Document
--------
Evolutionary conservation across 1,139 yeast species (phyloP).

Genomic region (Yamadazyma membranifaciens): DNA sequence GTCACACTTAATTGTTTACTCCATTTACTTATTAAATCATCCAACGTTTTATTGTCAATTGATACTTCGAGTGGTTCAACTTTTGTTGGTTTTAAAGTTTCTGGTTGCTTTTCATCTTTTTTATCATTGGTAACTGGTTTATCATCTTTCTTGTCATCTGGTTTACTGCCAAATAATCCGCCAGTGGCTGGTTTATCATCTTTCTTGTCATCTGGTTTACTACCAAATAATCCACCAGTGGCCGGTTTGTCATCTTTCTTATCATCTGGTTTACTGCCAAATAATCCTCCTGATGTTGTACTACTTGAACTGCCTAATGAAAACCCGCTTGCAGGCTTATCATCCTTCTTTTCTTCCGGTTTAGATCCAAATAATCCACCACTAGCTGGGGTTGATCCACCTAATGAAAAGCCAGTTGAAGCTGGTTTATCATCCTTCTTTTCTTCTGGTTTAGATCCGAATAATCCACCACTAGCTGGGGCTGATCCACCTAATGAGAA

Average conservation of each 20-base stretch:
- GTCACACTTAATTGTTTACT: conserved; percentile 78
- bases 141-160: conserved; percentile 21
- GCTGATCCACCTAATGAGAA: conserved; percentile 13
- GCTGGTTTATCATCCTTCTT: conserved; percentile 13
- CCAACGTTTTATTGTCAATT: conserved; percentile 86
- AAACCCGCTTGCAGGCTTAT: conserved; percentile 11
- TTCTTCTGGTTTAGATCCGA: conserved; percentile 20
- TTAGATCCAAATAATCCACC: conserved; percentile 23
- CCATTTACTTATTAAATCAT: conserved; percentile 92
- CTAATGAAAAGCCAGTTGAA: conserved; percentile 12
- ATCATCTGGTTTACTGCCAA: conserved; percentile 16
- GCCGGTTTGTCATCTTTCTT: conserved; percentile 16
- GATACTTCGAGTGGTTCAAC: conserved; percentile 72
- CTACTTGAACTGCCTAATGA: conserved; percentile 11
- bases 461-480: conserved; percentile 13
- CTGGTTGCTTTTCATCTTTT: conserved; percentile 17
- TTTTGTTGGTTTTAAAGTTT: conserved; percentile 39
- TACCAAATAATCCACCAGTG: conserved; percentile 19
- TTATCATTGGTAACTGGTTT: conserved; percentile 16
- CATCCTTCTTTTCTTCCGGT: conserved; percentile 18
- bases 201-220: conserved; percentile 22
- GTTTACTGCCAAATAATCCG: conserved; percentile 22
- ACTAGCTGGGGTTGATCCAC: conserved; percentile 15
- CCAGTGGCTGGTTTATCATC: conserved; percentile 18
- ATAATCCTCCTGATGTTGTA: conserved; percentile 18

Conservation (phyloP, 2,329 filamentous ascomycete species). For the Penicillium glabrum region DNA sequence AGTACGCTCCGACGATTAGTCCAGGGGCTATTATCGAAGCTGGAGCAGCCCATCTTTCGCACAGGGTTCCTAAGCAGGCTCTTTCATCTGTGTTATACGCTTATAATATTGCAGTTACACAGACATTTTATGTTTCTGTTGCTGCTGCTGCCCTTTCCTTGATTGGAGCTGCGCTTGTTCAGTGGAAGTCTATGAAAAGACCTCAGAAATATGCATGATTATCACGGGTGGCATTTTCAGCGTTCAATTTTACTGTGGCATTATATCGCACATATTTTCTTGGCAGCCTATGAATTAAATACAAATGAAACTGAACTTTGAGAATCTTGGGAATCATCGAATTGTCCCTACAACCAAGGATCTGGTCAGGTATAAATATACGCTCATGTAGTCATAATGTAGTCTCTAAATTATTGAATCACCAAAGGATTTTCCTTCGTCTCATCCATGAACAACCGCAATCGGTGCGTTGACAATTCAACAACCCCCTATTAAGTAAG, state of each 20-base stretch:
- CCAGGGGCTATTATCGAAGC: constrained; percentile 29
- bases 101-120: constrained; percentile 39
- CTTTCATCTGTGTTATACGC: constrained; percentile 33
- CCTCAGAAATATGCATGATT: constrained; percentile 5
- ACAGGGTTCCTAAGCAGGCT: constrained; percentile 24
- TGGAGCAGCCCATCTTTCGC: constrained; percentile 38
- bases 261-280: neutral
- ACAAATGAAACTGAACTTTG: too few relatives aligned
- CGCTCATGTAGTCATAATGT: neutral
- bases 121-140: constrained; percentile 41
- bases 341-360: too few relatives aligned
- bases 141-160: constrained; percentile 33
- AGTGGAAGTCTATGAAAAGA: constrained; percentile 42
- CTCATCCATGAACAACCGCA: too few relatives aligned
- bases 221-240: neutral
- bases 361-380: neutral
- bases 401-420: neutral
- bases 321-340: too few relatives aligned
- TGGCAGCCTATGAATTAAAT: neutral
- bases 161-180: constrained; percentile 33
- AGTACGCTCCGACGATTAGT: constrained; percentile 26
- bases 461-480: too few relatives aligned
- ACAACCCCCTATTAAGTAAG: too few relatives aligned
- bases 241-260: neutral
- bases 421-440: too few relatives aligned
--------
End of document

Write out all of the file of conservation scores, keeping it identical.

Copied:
Evolutionary conservation across 1,139 yeast species (phyloP).

Genomic region (Yamadazyma membranifaciens): DNA sequence GTCACACTTAATTGTTTACTCCATTTACTTATTAAATCATCCAACGTTTTATTGTCAATTGATACTTCGAGTGGTTCAACTTTTGTTGGTTTTAAAGTTTCTGGTTGCTTTTCATCTTTTTTATCATTGGTAACTGGTTTATCATCTTTCTTGTCATCTGGTTTACTGCCAAATAATCCGCCAGTGGCTGGTTTATCATCTTTCTTGTCATCTGGTTTACTACCAAATAATCCACCAGTGGCCGGTTTGTCATCTTTCTTATCATCTGGTTTACTGCCAAATAATCCTCCTGATGTTGTACTACTTGAACTGCCTAATGAAAACCCGCTTGCAGGCTTATCATCCTTCTTTTCTTCCGGTTTAGATCCAAATAATCCACCACTAGCTGGGGTTGATCCACCTAATGAAAAGCCAGTTGAAGCTGGTTTATCATCCTTCTTTTCTTCTGGTTTAGATCCGAATAATCCACCACTAGCTGGGGCTGATCCACCTAATGAGAA

Average conservation of each 20-base stretch:
- GTCACACTTAATTGTTTACT: conserved; percentile 78
- bases 141-160: conserved; percentile 21
- GCTGATCCACCTAATGAGAA: conserved; percentile 13
- GCTGGTTTATCATCCTTCTT: conserved; percentile 13
- CCAACGTTTTATTGTCAATT: conserved; percentile 86
- AAACCCGCTTGCAGGCTTAT: conserved; percentile 11
- TTCTTCTGGTTTAGATCCGA: conserved; percentile 20
- TTAGATCCAAATAATCCACC: conserved; percentile 23
- CCATTTACTTATTAAATCAT: conserved; percentile 92
- CTAATGAAAAGCCAGTTGAA: conserved; percentile 12
- ATCATCTGGTTTACTGCCAA: conserved; percentile 16
- GCCGGTTTGTCATCTTTCTT: conserved; percentile 16
- GATACTTCGAGTGGTTCAAC: conserved; percentile 72
- CTACTTGAACTGCCTAATGA: conserved; percentile 11
- bases 461-480: conserved; percentile 13
- CTGGTTGCTTTTCATCTTTT: conserved; percentile 17
- TTTTGTTGGTTTTAAAGTTT: conserved; percentile 39
- TACCAAATAATCCACCAGTG: conserved; percentile 19
- TTATCATTGGTAACTGGTTT: conserved; percentile 16
- CATCCTTCTTTTCTTCCGGT: conserved; percentile 18
- bases 201-220: conserved; percentile 22
- GTTTACTGCCAAATAATCCG: conserved; percentile 22
- ACTAGCTGGGGTTGATCCAC: conserved; percentile 15
- CCAGTGGCTGGTTTATCATC: conserved; percentile 18
- ATAATCCTCCTGATGTTGTA: conserved; percentile 18

Conservation (phyloP, 2,329 filamentous ascomycete species). For the Penicillium glabrum region DNA sequence AGTACGCTCCGACGATTAGTCCAGGGGCTATTATCGAAGCTGGAGCAGCCCATCTTTCGCACAGGGTTCCTAAGCAGGCTCTTTCATCTGTGTTATACGCTTATAATATTGCAGTTACACAGACATTTTATGTTTCTGTTGCTGCTGCTGCCCTTTCCTTGATTGGAGCTGCGCTTGTTCAGTGGAAGTCTATGAAAAGACCTCAGAAATATGCATGATTATCACGGGTGGCATTTTCAGCGTTCAATTTTACTGTGGCATTATATCGCACATATTTTCTTGGCAGCCTATGAATTAAATACAAATGAAACTGAACTTTGAGAATCTTGGGAATCATCGAATTGTCCCTACAACCAAGGATCTGGTCAGGTATAAATATACGCTCATGTAGTCATAATGTAGTCTCTAAATTATTGAATCACCAAAGGATTTTCCTTCGTCTCATCCATGAACAACCGCAATCGGTGCGTTGACAATTCAACAACCCCCTATTAAGTAAG, state of each 20-base stretch:
- CCAGGGGCTATTATCGAAGC: constrained; percentile 29
- bases 101-120: constrained; percentile 39
- CTTTCATCTGTGTTATACGC: constrained; percentile 33
- CCTCAGAAATATGCATGATT: constrained; percentile 5
- ACAGGGTTCCTAAGCAGGCT: constrained; percentile 24
- TGGAGCAGCCCATCTTTCGC: constrained; percentile 38
- bases 261-280: neutral
- ACAAATGAAACTGAACTTTG: too few relatives aligned
- CGCTCATGTAGTCATAATGT: neutral
- bases 121-140: constrained; percentile 41
- bases 341-360: too few relatives aligned
- bases 141-160: constrained; percentile 33
- AGTGGAAGTCTATGAAAAGA: constrained; percentile 42
- CTCATCCATGAACAACCGCA: too few relatives aligned
- bases 221-240: neutral
- bases 361-380: neutral
- bases 401-420: neutral
- bases 321-340: too few relatives aligned
- TGGCAGCCTATGAATTAAAT: neutral
- bases 161-180: constrained; percentile 33
- AGTACGCTCCGACGATTAGT: constrained; percentile 26
- bases 461-480: too few relatives aligned
- ACAACCCCCTATTAAGTAAG: too few relatives aligned
- bases 241-260: neutral
- bases 421-440: too few relatives aligned